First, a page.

Side Note: The definition “voluntary sexual intercourse between a married person and a person who is not their spouse” leaves a few loopholes.  It has a let-off for unmarried people. It fails to mention gay marriage. Perhaps the literal translation was not what was intended.

In the Inca community, a man had a wife but also could have numerous mistresses who were all well treated and lived with the man. It would be a brave man who today would suggest to his wife that a few mistresses could move into the spare bedrooms.

How does the modern world manage relationships? Certainly a fail in the marriage for life stakes. Whilst the disruption in individual relationship changes is felt within the personal circle, it has an oblique impact on society as a whole. 

The impact is on the family. The term “dysfunctional family” is one we hear regularly today. Some family breakdowns don’t severely impact children. Others create problems that surface in the subsequent generations.

Should we turn back the clock? I don’t believe so, but we need to address the issue of single parents. How do we support them, and provide a nurturing environment to the children?

I think the tribe would be better at looking after the children of single parents than we are today. The children would be absorbed into a network of families and each family play their part in raising the child. It takes a village to raise a child is an African proverb. How does the village rate today? 

Envy and Greed

Finally, let’s look at a critical social rule. Envy and greed are siblings. They feed off one another. The tribe would implode if envy was allowed to run rampant. If one group is envious of another group, you form cliques. Suddenly people are working against one another, not with one another. The final Commandment is about envy. 

Today? Envy and greed are the basis of the consumer society. My whatever is bigger, shinier and more expensive than your whatever. If you have a better widget, I will be right down to the department store to buy one too.

Can someone explain to me why we need a wardrobe full of clothes? Why we need a new phone every few years?  If you can explain, is it possible to do it without using the words “envy” or “greed”?

Tim Minchin

The modern world is a big fail on envy. I was listening to a podcast. An Aussie comedian and musician, Tim Minchin, lived in the US for a period. He has a way of being fairly direct and cut through the social niceties.

He was saying he formed a friendship with an American and after a few months said: “Why have you never asked me around to your place?” The American replied “My place is nothing special. You can come around and look at it if you like.” Tim’s response was “I don’t want to look at your house. I want to hang out with you. I don’t care if you live in a cave. If you come to my place, you will see clothes on the floor, a yard that has not seen a lawn mower and clutter everywhere. I want to see you, not your house.”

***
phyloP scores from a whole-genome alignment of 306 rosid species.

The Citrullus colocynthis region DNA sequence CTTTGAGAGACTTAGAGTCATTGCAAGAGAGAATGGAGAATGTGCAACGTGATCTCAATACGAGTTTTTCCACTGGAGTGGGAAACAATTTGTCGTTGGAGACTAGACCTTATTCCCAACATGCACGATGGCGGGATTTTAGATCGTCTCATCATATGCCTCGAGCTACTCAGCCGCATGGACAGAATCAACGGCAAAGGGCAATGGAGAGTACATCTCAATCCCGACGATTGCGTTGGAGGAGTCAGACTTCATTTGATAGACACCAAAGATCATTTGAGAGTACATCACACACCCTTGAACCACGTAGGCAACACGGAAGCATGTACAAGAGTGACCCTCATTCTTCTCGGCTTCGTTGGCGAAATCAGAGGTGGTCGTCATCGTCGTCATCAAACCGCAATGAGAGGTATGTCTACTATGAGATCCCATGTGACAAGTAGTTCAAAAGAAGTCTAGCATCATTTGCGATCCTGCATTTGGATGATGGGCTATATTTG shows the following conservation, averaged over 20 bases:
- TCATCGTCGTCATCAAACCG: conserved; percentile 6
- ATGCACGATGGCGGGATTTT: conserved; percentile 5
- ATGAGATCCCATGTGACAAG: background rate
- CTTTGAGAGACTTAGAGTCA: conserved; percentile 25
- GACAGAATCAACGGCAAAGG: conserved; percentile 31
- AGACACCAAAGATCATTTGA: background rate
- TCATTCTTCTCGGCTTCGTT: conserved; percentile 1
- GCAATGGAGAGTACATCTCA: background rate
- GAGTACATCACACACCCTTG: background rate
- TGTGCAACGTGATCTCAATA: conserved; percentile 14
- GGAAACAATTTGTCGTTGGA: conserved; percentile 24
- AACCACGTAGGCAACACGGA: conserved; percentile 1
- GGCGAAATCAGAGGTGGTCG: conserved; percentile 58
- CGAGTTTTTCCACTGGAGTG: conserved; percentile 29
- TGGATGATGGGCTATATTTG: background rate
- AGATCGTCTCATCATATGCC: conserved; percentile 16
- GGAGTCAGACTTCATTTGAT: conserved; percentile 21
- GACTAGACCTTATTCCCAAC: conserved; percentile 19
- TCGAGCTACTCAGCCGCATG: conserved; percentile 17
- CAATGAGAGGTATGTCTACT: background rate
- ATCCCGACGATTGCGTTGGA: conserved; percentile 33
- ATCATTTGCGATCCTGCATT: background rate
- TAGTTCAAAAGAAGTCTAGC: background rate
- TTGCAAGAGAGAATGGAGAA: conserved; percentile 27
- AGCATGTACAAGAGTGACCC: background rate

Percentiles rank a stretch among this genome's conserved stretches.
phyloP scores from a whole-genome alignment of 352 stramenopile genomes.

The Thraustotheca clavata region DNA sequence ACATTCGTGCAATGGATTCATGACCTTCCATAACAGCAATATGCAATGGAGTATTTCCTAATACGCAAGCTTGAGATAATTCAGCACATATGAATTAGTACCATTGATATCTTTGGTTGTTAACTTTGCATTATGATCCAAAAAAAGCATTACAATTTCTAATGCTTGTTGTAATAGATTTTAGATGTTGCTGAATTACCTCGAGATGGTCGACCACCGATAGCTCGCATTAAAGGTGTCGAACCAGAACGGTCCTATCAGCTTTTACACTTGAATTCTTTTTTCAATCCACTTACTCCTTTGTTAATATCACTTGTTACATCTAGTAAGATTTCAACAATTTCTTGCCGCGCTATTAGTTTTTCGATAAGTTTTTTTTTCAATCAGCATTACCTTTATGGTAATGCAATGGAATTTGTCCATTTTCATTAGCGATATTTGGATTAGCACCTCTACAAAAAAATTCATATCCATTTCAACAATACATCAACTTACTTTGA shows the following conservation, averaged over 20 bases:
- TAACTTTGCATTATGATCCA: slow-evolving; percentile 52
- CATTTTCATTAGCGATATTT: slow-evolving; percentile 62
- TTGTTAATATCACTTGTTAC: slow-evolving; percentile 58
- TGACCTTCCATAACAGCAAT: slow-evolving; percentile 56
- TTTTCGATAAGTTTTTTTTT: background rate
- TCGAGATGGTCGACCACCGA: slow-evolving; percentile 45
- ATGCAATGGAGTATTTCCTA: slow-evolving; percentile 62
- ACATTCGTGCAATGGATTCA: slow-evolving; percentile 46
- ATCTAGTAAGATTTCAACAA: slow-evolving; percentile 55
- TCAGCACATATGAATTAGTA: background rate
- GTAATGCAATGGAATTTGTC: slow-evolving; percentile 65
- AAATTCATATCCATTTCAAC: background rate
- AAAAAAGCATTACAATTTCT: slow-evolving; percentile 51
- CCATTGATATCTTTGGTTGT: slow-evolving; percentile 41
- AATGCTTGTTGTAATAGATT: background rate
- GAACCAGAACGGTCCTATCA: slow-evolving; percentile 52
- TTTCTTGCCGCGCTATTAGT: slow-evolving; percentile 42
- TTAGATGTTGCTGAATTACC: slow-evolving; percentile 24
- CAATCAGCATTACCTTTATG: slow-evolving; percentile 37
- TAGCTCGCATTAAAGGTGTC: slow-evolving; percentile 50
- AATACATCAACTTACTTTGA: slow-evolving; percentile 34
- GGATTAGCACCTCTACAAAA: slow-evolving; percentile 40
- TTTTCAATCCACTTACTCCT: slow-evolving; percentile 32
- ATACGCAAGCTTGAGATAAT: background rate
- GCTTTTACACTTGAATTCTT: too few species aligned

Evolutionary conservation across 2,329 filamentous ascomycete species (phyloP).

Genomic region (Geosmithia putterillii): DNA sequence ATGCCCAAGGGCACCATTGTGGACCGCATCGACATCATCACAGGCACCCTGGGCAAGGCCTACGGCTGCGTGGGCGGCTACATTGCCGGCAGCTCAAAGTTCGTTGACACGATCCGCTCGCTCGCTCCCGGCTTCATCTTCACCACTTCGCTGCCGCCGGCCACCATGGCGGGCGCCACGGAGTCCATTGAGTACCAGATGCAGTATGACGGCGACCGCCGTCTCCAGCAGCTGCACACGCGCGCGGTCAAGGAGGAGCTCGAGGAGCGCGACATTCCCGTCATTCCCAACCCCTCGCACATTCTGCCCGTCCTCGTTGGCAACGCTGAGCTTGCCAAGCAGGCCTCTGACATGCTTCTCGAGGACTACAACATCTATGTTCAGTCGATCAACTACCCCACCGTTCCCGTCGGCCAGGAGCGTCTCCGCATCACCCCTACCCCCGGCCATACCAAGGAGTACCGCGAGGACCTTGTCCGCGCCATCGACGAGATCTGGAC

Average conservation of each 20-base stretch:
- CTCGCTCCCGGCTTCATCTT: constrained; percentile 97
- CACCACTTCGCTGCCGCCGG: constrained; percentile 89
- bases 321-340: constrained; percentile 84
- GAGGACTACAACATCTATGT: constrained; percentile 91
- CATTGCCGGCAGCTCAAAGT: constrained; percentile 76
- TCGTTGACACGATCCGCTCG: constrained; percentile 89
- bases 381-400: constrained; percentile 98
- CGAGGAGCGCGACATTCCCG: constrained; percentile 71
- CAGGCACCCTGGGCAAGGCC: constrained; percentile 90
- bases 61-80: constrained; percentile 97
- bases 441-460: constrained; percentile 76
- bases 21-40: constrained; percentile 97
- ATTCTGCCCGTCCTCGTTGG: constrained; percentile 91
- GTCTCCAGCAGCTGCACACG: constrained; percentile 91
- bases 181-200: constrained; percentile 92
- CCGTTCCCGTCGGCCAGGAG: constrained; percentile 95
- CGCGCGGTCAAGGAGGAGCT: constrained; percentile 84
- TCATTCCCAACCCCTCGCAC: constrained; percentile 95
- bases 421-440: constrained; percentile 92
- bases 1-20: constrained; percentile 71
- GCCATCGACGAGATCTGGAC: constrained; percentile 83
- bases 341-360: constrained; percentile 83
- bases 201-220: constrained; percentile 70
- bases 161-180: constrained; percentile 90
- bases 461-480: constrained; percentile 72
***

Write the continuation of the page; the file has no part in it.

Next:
The world today

If we strip away our complications and so called sophistication, we are just a bunch of people trying to live together. We once lived in concentric circles. The inner circle was the family. The next the culture usually defined by the country. The outer circle was the world.

Today those circles are not concentric. They blend and overlap. A family can be spread across the world. Cultures can mix within a family. The lines have become blurred.

What has not changed are the basic rules of society. Unless we focus on those rules, social breakdown will ensue. We seem to have lost sight of that fact, and much of the disruption in society today can be traced back to a lack of focus on how we live together.

Glossy terms like “fake news” and “incentive payments for executives” break all the basic social rules. “Fake news” is about lying. “Incentive payments” are about not being lazy. It is smoke and mirrors.

Every now and then, a scandal emerges which people say can be traced back to greed, or envy or lying. There is a temporary outcry that a person or a business or government has broken some basic social rules. Unfortunately, it ends there. Someone might be punished, but the world moves on and we make the same mistake again. So what is the answer?

My suggestion is that to start thinking about our choices as individuals, voters, customers, workers and decision makers.  Look at things in a different framework. Ask ourselves if we are breaking social rules around lying, stealing, envy, greed, inequality and social equity. Are the people we deal with breaking those rules? Are we, in fact, helping perpetuate the situation. 

If so, call it out. Judge companies not by how much profit they make but by how well they fit our social model.  

Talk to others about the morality of what we all see around us. 

Conclusion

One person cannot change society. One person can only talk to others and ask them to think about life in a different context. This article will be a waste of time if at least one person does not start to think about the points raised and talk to another person. It is up to you.